5) Amp Designer


As I’ve explained in my Amp Designer tutorial, this is a great feature, but it’s hard to say that it’s the best way to record anything that needs an amp without recording directly from the amp.

But thankfully, many plug-ins like Blue Cat’s Axe Pack from Plugin Boutique have come to the rescue. Even though the updated amps are fine to use (especially the presets), there are many downloadable plug-ins that will just work better.

The features that I enjoy most are the choices in amps and the choices in pedals. The library has grown a lot since earlier versions of GarageBand, and they are slowly but surely getting more accurate sounds. These amp sounds are all taken from real amps recordings but are still compressed versions of the real thing.

When Using Garageband Starts To Cost Money

For the beginner, the basic features of GarageBand can be overwhelming – (by the way, check out my beginner’s tutorial if you need to) – which means that you’ll have plenty of free access that will keep you busy enough not to spend a dime for a long time.

However as you get better and your ear develops enough to know that things can sound better with the right equipment, you’ll start adding to your production studio. 

1) When You Want to Buy an External Mic for Better Recordings 


Recording with an excellent microphone, specific for what you are recording, i.e., vocals or instruments, is vital as you start producing more. You’ll want to know the difference between a directional, omnidirectional, or condenser and dynamic microphones, both of which I’ve talked about before.

Knowing the right brands is also important because you want something good, however, they can be costly. The image shown above is the AT2021 (from Amazon) which is great for recording acoustic guitars and vocals, by the way, I have guides on how to do both of these things (record acoustics and vocals).

2) You’ll Eventually Want a Great Interface


Interfaces are extremely important for those who want to record instruments or vocals because, without one, you’ll be using a 1/4 inch jack to USB, which has a weak signal and can lead to problems like latency which I’ve talked about at length in other articles.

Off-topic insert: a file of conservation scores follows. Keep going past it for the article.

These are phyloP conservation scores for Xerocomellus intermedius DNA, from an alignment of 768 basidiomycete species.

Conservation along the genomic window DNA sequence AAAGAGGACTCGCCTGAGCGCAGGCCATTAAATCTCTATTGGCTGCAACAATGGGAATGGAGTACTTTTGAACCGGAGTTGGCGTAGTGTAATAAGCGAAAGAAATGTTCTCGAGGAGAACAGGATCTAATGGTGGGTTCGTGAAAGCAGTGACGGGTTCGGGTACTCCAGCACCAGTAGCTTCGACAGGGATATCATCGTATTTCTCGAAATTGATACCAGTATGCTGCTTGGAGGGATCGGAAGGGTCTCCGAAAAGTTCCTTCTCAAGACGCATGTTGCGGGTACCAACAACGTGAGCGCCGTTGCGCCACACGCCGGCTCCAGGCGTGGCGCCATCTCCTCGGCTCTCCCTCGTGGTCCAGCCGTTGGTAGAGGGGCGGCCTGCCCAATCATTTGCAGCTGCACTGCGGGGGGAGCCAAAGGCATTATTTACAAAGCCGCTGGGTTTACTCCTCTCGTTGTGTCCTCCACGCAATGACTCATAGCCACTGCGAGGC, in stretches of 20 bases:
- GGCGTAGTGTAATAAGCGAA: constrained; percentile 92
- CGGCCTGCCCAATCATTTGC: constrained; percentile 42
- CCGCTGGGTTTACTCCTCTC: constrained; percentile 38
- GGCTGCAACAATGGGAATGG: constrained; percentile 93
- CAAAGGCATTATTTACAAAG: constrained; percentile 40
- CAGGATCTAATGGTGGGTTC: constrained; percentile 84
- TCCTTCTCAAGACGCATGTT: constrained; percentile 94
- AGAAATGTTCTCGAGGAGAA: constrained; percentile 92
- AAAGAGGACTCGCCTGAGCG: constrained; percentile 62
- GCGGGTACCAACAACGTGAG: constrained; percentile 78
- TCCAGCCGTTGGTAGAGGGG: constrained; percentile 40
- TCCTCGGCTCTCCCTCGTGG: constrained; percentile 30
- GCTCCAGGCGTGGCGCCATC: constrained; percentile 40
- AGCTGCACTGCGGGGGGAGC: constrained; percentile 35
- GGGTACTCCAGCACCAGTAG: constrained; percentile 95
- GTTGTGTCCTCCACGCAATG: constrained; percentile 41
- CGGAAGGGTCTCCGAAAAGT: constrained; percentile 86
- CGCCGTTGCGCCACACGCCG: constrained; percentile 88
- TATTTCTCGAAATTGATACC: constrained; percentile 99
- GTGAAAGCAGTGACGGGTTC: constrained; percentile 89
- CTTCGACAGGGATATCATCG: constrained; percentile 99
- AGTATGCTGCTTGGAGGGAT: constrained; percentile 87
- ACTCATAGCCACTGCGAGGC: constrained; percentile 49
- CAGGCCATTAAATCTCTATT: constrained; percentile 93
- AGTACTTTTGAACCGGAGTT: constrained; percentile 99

It’s best to go ahead and drop a little money on something that will not only last you for a while but will also produce better recordings.

An excellent interface for the money is the Focusrite Scarlett 2i2 on Amazon because it allows you to record more than two devices at once, for instance, vocals and an acoustic guitar.

Audio interfaces can be confusing to people who aren’t familiar with them, however, the simplest way to describe one is to say – as I’ve explained before – that it’s a device that translates real life sounds into a language that a computer can understand and vice versa.

3) When You Want To Use Better Plugins (And Better Instruments)


Plugins are amazing, and if you know a lot about them, you can do many great things with any recording, good or bad. This is where the magic of the engineer or producer comes from, They know plug-ins, and they usually have their favorites. They can range from free to over $100, depending on the plugin and its features. 

Audio recordings have come such a long way that plug-ins have had to be created for specific sounds like tape machine warmth in the recordings or mimicking certain amps and pedals that there are so many reasons to use them.

Now that they are digital, many new ones are coming out all the time, so it’s tough to pinpoint the perfect ones, but my article how to install plug-ins into GarageBand may help you get started. Plugins are one of those things where you can really spend a significant amount of money.

4) To Use Amp Simulations Like Blue Cat’s Destructor


As I mentioned before, the free amp simulators in GarageBand work just fine, but to the trained ear, they lack a lot of organic tones and feel. This is because it’s all digital now, in other words, amp simulators are digitized amps. But, they have come out with better ones over the years.